7

I am new to Spring AOP. Based on my understanding, I noticed that both Advisor (for example DefaultPointcutAdvisor) and Aspect (for example the class annotated with @Aspect) can both help to solve the cross-cutting problem by doing something more when a method is invoked.

What is the different between these two term please?

1

Advice is the way you take an action on your Pointcut. You can use before, after or even around advice to apply any action you defined. Talking about Spring Aspect, it is only a class which is a high level and merge two concepts : jointpoint and advice. It can be done through XML based blueprint, or programmatically. Also you should specify your point where you want to plug in an aspect, it is done by using Jointpoint.

Also Spring Aspects and Advice aren't substitute for each other, because Aspects is only merger for jointpoint and advice.

8

Most aspects are a combination of advice that defines the aspect’s behavior and a pointcut defining where the aspect should be executed.

Spring recognizes this and offers advisors, which combine advice and pointcuts into one object.

More specifically, the PointcutAdvisor does this.

public interface PointcutAdvisor {
   Pointcut getPointcut();
   Advice getAdvice();
}

Most of Spring’s built-in pointcuts also have a corresponding PointcutAdvisor. This is convenient if you want to define a pointcut and the advice it is managing in one place.

Read more in Spring in Action, 3rd Edition

Sanpshots

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  • Are they actually substitute to each other? – user3867133 Aug 2 '14 at 7:26
  • Sorry can't say. – Braj Aug 2 '14 at 7:32
  • I am looking in the source code of Spring and in PointcutAdvisor interface I only see getPointcut() method and not the getAdvice() ? – Koray Tugay Nov 1 '17 at 13:26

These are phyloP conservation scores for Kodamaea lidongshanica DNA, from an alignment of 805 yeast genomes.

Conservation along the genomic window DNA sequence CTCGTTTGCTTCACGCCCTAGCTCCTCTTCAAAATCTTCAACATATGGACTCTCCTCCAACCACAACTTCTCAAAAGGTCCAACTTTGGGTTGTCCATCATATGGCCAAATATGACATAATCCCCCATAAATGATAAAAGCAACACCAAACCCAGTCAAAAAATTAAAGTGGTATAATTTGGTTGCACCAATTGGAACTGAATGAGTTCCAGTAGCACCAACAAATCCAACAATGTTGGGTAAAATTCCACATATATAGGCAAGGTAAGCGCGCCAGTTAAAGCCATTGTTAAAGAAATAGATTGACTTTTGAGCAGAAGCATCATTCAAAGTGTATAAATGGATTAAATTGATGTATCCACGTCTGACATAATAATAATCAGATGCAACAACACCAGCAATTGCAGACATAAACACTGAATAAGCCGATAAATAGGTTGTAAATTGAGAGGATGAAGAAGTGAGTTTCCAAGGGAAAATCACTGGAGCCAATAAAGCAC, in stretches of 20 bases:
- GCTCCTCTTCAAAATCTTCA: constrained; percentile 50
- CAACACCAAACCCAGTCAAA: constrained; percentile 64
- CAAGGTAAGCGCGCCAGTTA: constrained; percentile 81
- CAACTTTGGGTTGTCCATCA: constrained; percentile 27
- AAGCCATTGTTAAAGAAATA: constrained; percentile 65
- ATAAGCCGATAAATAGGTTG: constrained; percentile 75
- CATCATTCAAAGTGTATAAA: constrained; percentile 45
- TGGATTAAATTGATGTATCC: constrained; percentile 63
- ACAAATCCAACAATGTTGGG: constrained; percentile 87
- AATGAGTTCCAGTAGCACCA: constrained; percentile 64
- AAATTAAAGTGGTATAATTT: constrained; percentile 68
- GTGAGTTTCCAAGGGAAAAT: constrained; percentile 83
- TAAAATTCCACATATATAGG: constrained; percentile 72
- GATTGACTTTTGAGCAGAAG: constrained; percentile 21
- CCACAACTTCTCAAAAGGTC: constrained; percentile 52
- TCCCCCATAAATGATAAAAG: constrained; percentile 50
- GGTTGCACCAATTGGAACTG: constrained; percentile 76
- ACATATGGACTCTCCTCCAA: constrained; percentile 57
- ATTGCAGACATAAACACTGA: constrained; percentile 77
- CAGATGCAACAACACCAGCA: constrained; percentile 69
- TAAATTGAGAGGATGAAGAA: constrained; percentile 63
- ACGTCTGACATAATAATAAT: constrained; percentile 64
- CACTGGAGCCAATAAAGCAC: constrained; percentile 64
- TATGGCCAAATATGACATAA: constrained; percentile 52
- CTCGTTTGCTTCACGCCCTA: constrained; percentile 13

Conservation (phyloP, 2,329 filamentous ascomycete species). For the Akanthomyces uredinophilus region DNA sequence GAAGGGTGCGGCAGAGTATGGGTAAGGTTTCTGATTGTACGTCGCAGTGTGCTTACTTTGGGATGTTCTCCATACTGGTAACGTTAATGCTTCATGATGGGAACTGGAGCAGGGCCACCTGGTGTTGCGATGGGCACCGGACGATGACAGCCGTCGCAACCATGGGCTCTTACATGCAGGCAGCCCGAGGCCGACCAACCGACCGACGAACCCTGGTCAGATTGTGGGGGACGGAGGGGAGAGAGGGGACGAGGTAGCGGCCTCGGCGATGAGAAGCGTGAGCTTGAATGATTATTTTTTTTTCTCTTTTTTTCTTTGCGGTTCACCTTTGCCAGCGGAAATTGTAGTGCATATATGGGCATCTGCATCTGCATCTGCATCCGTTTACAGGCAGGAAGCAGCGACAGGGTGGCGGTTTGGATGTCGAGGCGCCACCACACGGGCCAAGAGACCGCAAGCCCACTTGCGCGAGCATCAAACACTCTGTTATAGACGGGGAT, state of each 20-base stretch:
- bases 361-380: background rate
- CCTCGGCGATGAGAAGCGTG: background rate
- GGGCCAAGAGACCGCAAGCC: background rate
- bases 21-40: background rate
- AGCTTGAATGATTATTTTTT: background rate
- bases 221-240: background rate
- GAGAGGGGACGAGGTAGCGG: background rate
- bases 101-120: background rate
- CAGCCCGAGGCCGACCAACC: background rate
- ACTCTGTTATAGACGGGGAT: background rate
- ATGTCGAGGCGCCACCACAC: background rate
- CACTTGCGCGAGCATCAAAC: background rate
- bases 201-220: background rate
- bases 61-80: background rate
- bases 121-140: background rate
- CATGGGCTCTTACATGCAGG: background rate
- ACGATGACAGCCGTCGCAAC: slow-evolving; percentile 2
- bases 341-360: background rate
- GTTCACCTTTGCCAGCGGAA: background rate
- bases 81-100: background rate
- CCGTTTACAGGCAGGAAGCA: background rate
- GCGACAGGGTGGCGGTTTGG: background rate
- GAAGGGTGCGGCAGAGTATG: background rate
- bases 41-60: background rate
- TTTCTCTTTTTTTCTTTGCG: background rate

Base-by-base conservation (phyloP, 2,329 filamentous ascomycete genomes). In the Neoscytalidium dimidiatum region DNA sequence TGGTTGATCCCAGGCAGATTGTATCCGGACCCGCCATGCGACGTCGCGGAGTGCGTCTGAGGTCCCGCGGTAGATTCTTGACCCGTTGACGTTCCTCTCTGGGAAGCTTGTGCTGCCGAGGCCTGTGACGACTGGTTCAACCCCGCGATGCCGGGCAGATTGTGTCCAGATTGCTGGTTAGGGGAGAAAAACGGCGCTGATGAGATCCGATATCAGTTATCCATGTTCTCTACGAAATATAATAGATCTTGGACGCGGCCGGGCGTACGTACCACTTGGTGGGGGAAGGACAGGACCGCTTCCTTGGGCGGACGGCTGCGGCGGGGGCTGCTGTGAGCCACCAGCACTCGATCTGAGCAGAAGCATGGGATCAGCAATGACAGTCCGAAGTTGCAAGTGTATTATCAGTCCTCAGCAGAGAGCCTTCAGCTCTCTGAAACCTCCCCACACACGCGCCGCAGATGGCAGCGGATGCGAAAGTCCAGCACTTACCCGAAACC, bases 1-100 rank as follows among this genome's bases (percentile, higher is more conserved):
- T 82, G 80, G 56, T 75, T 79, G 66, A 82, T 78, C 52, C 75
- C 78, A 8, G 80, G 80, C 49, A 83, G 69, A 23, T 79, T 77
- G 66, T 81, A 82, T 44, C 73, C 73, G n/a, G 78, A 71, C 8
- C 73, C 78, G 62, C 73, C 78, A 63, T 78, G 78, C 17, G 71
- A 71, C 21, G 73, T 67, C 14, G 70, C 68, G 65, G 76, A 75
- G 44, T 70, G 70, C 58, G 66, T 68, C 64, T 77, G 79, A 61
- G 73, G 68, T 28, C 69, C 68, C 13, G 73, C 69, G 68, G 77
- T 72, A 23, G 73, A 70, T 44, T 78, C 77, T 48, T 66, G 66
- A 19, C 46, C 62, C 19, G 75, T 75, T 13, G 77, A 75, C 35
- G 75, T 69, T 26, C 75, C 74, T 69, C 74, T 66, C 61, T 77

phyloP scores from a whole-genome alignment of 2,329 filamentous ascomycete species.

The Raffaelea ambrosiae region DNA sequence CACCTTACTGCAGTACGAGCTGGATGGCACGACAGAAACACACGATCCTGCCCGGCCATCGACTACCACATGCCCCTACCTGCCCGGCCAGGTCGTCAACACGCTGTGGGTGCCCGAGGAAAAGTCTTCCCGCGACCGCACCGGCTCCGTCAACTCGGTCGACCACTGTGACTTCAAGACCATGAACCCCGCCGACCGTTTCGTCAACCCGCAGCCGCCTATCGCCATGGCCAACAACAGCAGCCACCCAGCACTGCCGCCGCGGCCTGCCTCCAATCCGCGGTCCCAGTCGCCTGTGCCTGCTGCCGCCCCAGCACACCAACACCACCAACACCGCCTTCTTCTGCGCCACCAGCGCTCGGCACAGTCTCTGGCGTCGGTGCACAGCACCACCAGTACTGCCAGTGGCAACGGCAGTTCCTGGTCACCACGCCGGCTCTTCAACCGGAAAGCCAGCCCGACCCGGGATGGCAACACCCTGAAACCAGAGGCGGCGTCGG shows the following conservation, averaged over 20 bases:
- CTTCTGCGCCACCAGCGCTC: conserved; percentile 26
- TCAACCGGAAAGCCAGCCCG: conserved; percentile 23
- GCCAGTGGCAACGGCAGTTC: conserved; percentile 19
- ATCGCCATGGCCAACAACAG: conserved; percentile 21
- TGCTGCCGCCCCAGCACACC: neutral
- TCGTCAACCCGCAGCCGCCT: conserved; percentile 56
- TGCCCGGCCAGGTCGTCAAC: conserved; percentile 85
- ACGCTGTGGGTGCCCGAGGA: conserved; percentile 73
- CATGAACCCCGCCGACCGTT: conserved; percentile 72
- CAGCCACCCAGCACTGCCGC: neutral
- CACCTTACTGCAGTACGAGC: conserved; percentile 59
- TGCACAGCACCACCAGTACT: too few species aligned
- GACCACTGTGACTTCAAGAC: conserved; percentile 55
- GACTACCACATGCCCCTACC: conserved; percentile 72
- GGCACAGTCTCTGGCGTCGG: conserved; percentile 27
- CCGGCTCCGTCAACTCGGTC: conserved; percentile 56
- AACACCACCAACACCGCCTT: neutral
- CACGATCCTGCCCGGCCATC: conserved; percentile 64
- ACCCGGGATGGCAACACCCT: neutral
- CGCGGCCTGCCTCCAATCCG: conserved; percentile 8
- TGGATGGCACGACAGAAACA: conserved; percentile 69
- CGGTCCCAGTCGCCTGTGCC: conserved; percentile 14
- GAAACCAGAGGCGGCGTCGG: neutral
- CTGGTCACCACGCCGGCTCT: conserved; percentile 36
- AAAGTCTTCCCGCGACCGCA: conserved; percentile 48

2

In my understanding, Aspect is just Aspect Oriented Programming jargon and Advisor is Spring Framework jargon.

Maybe this simple example will be helpful:

Foo.java

public interface Foo {
    void foo();
    void baz();
}

FooImpl.java

public class FooImpl implements Foo {
    @Override
    public void foo() {
        System.out.println("Foo!");
    }

    @Override
    public void baz() {
        System.out.println("Baz!");
    }
}

MethodBeforeAdviceBarImpl.java

import org.springframework.aop.MethodBeforeAdvice;

import java.lang.reflect.Method;

public class MethodBeforeAdviceBarImpl implements MethodBeforeAdvice {
    @Override
    public void before(Method method, Object[] args, Object target) throws Throwable {
        System.out.println("Bar!");
    }
}

and finally App.java

import org.springframework.aop.MethodBeforeAdvice;
import org.springframework.aop.framework.ProxyFactory;
import org.springframework.aop.support.NameMatchMethodPointcutAdvisor;

public class App {

    public static void main(String[] args) {
        final MethodBeforeAdvice advice = new MethodBeforeAdviceBarImpl();

        final NameMatchMethodPointcutAdvisor nameMatchMethodPointcutAdvisor = new NameMatchMethodPointcutAdvisor();
        nameMatchMethodPointcutAdvisor.setMappedName("foo");
        nameMatchMethodPointcutAdvisor.setAdvice(advice);

        final ProxyFactory proxyFactory = new ProxyFactory();
        proxyFactory.addAdvisor(nameMatchMethodPointcutAdvisor);

        final Foo foo = new FooImpl();
        proxyFactory.setTarget(foo);

        final Foo fooProxy = (Foo) proxyFactory.getProxy();
        fooProxy.foo();
        fooProxy.baz();
    }
}

Running the main method in App.java will output:

Bar!
Foo!
Baz!

So as you see here NameMatchMethodPointcutAdvisor is an Advisor and it consists of a mappedName, which is the pointcut and the Advice itself, which in this case is MethodBeforeAdvice.

And in Aspect Oriented Programming Jargon, an Aspect is Advice + Pointcut, so there you go.. An Advisor seems to be an Aspect after all..

1

Advisors seem to be an old "AOP lite" type of defining cross-cutting concerns from Spring 1.2 when Java 5 usage was still somewhat uncommon and thus @AspectJ syntax (via Java annotations) not used in Spring. The concept has still survived for lovers of schema-based AOP rather than annotation-based AOP or pure AspectJ syntax, see Spring documentation on advisors.

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